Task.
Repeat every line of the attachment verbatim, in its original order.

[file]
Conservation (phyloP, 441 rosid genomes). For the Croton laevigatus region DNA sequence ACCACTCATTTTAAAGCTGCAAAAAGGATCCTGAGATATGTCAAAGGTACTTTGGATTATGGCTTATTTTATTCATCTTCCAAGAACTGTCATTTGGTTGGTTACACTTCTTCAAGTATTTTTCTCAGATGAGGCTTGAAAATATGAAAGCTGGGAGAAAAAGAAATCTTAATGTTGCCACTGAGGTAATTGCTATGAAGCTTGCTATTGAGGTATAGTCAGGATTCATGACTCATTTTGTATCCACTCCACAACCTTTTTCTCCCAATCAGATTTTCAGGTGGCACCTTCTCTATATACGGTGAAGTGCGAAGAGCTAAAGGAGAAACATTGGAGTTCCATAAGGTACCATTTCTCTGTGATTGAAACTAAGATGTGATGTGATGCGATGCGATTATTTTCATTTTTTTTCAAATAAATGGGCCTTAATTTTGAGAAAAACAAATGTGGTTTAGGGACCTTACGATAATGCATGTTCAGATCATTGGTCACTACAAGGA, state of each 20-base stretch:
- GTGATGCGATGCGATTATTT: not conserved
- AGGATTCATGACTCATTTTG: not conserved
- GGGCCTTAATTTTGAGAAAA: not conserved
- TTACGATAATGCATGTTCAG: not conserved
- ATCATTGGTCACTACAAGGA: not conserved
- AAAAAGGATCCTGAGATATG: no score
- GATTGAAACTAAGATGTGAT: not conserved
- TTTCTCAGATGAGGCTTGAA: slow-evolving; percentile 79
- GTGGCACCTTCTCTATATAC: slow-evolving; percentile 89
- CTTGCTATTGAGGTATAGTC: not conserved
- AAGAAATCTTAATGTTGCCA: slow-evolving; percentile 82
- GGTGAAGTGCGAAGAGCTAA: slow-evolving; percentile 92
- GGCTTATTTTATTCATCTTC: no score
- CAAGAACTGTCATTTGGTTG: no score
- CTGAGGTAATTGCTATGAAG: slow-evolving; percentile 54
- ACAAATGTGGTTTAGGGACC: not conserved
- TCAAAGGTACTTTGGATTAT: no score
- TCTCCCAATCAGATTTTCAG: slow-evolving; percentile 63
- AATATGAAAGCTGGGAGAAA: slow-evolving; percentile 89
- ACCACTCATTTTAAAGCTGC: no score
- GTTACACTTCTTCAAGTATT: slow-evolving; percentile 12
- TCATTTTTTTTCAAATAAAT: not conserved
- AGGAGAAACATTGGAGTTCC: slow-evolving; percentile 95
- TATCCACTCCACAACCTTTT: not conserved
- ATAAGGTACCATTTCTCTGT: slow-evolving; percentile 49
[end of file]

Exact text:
Conservation (phyloP, 441 rosid genomes). For the Croton laevigatus region DNA sequence ACCACTCATTTTAAAGCTGCAAAAAGGATCCTGAGATATGTCAAAGGTACTTTGGATTATGGCTTATTTTATTCATCTTCCAAGAACTGTCATTTGGTTGGTTACACTTCTTCAAGTATTTTTCTCAGATGAGGCTTGAAAATATGAAAGCTGGGAGAAAAAGAAATCTTAATGTTGCCACTGAGGTAATTGCTATGAAGCTTGCTATTGAGGTATAGTCAGGATTCATGACTCATTTTGTATCCACTCCACAACCTTTTTCTCCCAATCAGATTTTCAGGTGGCACCTTCTCTATATACGGTGAAGTGCGAAGAGCTAAAGGAGAAACATTGGAGTTCCATAAGGTACCATTTCTCTGTGATTGAAACTAAGATGTGATGTGATGCGATGCGATTATTTTCATTTTTTTTCAAATAAATGGGCCTTAATTTTGAGAAAAACAAATGTGGTTTAGGGACCTTACGATAATGCATGTTCAGATCATTGGTCACTACAAGGA, state of each 20-base stretch:
- GTGATGCGATGCGATTATTT: not conserved
- AGGATTCATGACTCATTTTG: not conserved
- GGGCCTTAATTTTGAGAAAA: not conserved
- TTACGATAATGCATGTTCAG: not conserved
- ATCATTGGTCACTACAAGGA: not conserved
- AAAAAGGATCCTGAGATATG: no score
- GATTGAAACTAAGATGTGAT: not conserved
- TTTCTCAGATGAGGCTTGAA: slow-evolving; percentile 79
- GTGGCACCTTCTCTATATAC: slow-evolving; percentile 89
- CTTGCTATTGAGGTATAGTC: not conserved
- AAGAAATCTTAATGTTGCCA: slow-evolving; percentile 82
- GGTGAAGTGCGAAGAGCTAA: slow-evolving; percentile 92
- GGCTTATTTTATTCATCTTC: no score
- CAAGAACTGTCATTTGGTTG: no score
- CTGAGGTAATTGCTATGAAG: slow-evolving; percentile 54
- ACAAATGTGGTTTAGGGACC: not conserved
- TCAAAGGTACTTTGGATTAT: no score
- TCTCCCAATCAGATTTTCAG: slow-evolving; percentile 63
- AATATGAAAGCTGGGAGAAA: slow-evolving; percentile 89
- ACCACTCATTTTAAAGCTGC: no score
- GTTACACTTCTTCAAGTATT: slow-evolving; percentile 12
- TCATTTTTTTTCAAATAAAT: not conserved
- AGGAGAAACATTGGAGTTCC: slow-evolving; percentile 95
- TATCCACTCCACAACCTTTT: not conserved
- ATAAGGTACCATTTCTCTGT: slow-evolving; percentile 49